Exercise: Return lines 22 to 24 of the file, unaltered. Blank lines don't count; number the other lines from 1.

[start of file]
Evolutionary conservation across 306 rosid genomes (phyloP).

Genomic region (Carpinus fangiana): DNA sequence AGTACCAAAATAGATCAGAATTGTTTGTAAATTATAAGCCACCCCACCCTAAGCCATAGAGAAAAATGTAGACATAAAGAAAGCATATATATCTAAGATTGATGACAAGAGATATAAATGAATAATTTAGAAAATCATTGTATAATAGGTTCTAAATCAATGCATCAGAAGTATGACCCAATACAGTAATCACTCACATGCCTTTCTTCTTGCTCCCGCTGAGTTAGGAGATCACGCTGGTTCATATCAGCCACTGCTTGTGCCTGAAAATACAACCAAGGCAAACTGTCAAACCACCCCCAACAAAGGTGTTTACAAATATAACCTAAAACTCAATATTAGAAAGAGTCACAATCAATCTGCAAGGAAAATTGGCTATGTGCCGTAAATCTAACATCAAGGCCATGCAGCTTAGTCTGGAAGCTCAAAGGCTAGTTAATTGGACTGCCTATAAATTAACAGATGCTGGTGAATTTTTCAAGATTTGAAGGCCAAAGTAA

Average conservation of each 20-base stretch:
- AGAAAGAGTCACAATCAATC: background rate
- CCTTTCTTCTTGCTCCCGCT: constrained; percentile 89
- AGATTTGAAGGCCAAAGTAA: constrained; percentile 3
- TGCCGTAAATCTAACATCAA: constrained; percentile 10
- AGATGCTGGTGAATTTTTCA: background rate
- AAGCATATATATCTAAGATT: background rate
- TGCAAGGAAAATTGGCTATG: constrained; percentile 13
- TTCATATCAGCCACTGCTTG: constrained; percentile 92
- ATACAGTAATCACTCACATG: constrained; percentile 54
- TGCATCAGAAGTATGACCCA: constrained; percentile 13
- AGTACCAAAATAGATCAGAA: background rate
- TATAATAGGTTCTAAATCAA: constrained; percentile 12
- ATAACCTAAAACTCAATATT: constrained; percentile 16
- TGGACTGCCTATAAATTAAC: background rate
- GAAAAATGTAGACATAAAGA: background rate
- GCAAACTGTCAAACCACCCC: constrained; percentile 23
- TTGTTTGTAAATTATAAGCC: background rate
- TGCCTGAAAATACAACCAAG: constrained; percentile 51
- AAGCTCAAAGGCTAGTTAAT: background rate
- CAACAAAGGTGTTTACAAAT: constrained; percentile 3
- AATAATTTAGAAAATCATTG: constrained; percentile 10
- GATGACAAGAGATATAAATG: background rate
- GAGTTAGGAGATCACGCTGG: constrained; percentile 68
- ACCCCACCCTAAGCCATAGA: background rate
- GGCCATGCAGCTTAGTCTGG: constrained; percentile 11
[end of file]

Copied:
- AAGCTCAAAGGCTAGTTAAT: background rate
- CAACAAAGGTGTTTACAAAT: constrained; percentile 3
- AATAATTTAGAAAATCATTG: constrained; percentile 10